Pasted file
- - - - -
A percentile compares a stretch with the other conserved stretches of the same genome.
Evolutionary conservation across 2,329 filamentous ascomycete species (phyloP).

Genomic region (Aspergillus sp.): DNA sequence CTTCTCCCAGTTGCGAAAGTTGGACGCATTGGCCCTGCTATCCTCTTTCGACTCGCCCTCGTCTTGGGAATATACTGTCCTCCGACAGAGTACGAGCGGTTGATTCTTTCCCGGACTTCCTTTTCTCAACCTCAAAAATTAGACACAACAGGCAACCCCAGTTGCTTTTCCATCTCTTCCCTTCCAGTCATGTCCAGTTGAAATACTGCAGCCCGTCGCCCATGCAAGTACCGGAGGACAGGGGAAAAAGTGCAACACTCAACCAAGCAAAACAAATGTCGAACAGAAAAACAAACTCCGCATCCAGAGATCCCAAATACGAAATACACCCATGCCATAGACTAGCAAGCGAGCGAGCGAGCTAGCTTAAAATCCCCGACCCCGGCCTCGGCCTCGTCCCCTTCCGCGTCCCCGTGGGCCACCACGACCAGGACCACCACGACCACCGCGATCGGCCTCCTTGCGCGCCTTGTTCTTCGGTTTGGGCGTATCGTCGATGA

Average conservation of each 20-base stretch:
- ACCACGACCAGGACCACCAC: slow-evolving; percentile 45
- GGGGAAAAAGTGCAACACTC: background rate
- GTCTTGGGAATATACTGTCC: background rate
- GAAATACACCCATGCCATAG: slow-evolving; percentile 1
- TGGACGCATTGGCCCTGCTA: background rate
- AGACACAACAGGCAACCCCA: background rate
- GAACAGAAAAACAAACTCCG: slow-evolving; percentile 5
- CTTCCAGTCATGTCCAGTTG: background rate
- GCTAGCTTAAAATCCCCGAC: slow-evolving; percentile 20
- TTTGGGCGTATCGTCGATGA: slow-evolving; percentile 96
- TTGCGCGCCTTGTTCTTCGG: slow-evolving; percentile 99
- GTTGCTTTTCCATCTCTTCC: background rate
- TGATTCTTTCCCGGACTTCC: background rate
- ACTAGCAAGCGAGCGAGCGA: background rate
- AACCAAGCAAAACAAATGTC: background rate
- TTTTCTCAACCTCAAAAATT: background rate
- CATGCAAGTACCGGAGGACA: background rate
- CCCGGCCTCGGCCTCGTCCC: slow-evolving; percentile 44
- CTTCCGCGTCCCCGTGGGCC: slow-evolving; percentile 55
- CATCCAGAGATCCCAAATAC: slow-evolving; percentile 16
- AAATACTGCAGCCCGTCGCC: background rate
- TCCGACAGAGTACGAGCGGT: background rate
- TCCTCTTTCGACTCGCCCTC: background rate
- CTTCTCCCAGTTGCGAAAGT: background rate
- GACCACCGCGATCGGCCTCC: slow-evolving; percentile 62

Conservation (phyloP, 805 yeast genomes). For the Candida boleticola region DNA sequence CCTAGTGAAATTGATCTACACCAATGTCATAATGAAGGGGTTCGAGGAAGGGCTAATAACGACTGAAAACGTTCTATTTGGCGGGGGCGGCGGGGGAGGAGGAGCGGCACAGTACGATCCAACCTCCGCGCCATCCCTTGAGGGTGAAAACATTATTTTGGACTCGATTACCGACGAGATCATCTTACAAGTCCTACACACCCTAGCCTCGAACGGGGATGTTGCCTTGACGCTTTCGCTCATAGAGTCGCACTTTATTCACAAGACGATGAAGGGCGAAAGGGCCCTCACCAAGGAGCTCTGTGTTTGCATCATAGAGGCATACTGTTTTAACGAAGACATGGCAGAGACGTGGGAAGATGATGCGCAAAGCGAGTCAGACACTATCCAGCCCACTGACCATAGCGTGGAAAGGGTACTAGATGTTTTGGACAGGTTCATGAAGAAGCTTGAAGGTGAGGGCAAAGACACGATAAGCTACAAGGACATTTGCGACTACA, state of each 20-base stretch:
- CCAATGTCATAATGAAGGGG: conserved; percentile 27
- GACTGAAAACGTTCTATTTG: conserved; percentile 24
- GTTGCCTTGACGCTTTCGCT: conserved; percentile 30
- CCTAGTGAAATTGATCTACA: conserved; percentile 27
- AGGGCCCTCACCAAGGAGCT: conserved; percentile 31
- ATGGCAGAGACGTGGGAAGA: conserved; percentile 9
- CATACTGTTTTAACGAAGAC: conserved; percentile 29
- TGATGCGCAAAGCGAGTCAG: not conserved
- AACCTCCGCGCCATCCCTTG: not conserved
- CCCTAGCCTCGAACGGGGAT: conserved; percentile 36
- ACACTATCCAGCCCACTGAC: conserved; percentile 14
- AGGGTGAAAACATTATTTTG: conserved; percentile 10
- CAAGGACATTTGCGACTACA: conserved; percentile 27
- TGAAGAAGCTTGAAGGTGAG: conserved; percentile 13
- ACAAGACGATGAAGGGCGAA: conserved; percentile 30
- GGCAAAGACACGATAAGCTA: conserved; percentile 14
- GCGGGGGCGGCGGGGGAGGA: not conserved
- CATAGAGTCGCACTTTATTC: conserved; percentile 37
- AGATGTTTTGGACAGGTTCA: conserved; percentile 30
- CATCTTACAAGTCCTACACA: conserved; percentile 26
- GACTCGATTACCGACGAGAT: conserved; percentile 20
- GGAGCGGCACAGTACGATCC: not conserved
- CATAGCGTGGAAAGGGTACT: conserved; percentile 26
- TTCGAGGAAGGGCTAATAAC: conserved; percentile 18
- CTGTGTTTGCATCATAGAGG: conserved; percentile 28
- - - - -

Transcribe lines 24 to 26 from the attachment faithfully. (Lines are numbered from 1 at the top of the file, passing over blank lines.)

- CATCCAGAGATCCCAAATAC: slow-evolving; percentile 16
- AAATACTGCAGCCCGTCGCC: background rate
- TCCGACAGAGTACGAGCGGT: background rate